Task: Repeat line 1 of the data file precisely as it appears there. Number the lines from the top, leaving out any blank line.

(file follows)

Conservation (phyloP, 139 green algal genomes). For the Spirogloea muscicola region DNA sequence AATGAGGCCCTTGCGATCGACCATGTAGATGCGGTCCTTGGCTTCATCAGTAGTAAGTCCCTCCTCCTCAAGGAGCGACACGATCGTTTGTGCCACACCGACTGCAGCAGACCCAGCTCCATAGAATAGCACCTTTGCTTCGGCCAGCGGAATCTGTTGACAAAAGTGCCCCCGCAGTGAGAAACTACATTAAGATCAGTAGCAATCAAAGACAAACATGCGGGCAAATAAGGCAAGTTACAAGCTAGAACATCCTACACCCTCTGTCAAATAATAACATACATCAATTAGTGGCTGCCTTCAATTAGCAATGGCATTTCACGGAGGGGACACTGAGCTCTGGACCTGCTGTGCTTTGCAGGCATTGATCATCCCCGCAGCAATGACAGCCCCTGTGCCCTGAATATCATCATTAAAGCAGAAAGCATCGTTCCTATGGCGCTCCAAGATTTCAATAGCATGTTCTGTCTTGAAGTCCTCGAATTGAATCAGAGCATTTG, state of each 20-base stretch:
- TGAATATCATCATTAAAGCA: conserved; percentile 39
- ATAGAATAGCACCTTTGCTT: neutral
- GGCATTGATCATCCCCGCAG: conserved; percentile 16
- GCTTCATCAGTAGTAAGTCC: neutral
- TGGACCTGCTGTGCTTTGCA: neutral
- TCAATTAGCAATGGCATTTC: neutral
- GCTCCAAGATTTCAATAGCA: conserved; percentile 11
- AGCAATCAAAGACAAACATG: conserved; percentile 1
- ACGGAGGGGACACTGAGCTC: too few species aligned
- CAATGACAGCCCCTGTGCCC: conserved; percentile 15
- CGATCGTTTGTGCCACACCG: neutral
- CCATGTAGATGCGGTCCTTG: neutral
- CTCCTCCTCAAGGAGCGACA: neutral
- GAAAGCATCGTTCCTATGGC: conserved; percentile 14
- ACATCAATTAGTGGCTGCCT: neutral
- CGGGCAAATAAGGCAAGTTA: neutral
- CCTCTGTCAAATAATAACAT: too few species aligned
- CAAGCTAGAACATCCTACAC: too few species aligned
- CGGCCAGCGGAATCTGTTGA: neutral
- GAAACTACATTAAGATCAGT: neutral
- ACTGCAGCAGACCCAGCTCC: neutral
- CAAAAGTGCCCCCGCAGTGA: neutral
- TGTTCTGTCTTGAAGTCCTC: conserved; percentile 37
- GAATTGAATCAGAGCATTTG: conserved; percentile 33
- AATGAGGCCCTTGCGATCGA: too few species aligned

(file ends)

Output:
Conservation (phyloP, 139 green algal genomes). For the Spirogloea muscicola region DNA sequence AATGAGGCCCTTGCGATCGACCATGTAGATGCGGTCCTTGGCTTCATCAGTAGTAAGTCCCTCCTCCTCAAGGAGCGACACGATCGTTTGTGCCACACCGACTGCAGCAGACCCAGCTCCATAGAATAGCACCTTTGCTTCGGCCAGCGGAATCTGTTGACAAAAGTGCCCCCGCAGTGAGAAACTACATTAAGATCAGTAGCAATCAAAGACAAACATGCGGGCAAATAAGGCAAGTTACAAGCTAGAACATCCTACACCCTCTGTCAAATAATAACATACATCAATTAGTGGCTGCCTTCAATTAGCAATGGCATTTCACGGAGGGGACACTGAGCTCTGGACCTGCTGTGCTTTGCAGGCATTGATCATCCCCGCAGCAATGACAGCCCCTGTGCCCTGAATATCATCATTAAAGCAGAAAGCATCGTTCCTATGGCGCTCCAAGATTTCAATAGCATGTTCTGTCTTGAAGTCCTCGAATTGAATCAGAGCATTTG, state of each 20-base stretch: